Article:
Opec needs Russia to drop 'tough' stance if it's to cut oil output
Opec and its allies are working toward a deal this week to reduce oil output by at least 1.3 million barrels per day, four sources said, adding that Russia's resistance to a major cut was so far the main stumbling block.
Opec meets on Thursday in Vienna, followed by talks with allies such as Russia on Friday, amid a drop in crude prices caused by global economic weakness and fears of an oil glut due largely to a rise in US production.
The producer group's de facto leader, Saudi Arabia, has indicated a need for steep reductions in output from January but has come under pressure from US President Donald Trump to help support the world economy with lower oil prices.
Possibly complicating any Opec decision is the crisis around the killing of journalist Jamal Khashoggi at the Saudi consulate in Istanbul in October. Mr Trump has backed Saudi Crown Prince Mohammed bin Salman despite calls from many US politicians to impose stiff sanctions on Riyadh.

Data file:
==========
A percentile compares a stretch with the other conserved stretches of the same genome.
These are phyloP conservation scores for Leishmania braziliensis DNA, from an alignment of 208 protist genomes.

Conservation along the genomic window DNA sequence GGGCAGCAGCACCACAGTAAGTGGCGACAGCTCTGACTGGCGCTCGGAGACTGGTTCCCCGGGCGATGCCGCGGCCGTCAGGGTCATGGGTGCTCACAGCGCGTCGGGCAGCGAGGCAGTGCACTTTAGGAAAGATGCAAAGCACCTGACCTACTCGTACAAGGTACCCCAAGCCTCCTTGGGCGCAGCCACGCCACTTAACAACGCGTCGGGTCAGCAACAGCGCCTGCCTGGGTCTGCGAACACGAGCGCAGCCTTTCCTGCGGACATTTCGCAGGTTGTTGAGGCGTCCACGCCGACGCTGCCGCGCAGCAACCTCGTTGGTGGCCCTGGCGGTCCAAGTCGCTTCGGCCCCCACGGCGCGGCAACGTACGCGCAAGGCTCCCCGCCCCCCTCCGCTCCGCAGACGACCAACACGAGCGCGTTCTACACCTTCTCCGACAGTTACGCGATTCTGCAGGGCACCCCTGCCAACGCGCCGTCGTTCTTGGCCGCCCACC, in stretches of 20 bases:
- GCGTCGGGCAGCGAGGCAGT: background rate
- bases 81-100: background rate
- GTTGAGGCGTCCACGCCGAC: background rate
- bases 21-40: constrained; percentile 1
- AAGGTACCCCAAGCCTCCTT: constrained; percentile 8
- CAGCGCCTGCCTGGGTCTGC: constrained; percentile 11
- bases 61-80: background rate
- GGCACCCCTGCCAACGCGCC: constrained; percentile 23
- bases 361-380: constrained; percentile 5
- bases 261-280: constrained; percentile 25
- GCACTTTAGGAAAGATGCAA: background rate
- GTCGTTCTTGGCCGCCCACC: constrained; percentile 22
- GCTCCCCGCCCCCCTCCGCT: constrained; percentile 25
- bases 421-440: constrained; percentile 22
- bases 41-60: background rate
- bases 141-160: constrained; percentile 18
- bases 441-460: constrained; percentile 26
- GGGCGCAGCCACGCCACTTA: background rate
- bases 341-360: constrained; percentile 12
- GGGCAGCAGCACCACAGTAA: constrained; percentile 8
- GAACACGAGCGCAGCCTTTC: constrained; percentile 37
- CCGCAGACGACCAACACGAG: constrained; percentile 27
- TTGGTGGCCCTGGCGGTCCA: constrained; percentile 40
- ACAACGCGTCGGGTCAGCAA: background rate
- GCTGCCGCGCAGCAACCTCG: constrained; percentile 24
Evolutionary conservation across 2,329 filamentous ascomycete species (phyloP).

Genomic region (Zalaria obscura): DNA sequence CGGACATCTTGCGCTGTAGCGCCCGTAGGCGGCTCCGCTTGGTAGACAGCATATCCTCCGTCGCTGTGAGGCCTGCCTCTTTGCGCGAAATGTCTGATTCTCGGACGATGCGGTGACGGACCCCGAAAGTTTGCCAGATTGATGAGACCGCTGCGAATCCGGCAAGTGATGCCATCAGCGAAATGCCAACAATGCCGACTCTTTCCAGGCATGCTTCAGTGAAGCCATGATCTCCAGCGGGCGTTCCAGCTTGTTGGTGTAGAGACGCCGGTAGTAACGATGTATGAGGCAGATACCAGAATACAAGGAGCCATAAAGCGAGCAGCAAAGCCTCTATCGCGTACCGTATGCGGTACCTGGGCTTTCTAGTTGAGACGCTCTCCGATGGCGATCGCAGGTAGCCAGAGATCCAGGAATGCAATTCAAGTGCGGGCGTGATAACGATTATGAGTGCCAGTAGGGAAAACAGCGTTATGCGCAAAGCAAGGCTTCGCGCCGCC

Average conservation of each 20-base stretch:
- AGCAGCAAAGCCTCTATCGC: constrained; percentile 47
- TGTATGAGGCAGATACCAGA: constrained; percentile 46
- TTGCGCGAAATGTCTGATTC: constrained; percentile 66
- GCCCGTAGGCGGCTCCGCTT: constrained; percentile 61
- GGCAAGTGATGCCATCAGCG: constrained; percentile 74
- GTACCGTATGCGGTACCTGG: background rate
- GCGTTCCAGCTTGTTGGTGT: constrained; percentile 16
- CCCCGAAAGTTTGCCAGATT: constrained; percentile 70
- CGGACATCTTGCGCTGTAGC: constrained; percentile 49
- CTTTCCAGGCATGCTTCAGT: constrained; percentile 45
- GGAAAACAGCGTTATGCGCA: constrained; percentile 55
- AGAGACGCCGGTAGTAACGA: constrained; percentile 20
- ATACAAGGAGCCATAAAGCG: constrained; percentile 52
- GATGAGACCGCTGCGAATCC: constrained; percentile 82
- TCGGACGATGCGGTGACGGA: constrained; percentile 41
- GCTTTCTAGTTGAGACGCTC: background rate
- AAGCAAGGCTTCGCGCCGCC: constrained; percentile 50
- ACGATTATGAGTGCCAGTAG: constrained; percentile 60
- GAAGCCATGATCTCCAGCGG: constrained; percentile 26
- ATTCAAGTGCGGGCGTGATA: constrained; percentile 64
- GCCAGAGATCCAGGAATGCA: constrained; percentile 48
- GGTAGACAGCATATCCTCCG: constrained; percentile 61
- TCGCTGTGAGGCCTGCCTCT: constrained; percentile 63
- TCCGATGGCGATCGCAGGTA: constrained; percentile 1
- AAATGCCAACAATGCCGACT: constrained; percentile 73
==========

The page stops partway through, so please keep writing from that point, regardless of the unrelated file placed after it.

The sources said the meetings were taking place in a difficult environment and that Russia's position would be key in reaching a deal.
"Russia is playing tough," one of the Opec sources said.
Another Opec source said: "The Saudis are working hard on the cut. But if Russia says no cut, then we [Opec] won't cut."
The Saudi and United Arab Emirates energy ministers, Khalid al-Falih and Suhail bin Mohammed al-Mazroui, said an adjustment in global oil output was required but all producers must be on board.
"The next road to cross is whether all countries are willing to come on board and contribute to that cut," Mr Falih told Bloomberg television.
Russian sources have indicated Moscow could contribute some 140,000 bpd to a reduction, but Middle East-dominated Opec insists Russia cut by 250,000-300,000 bpd.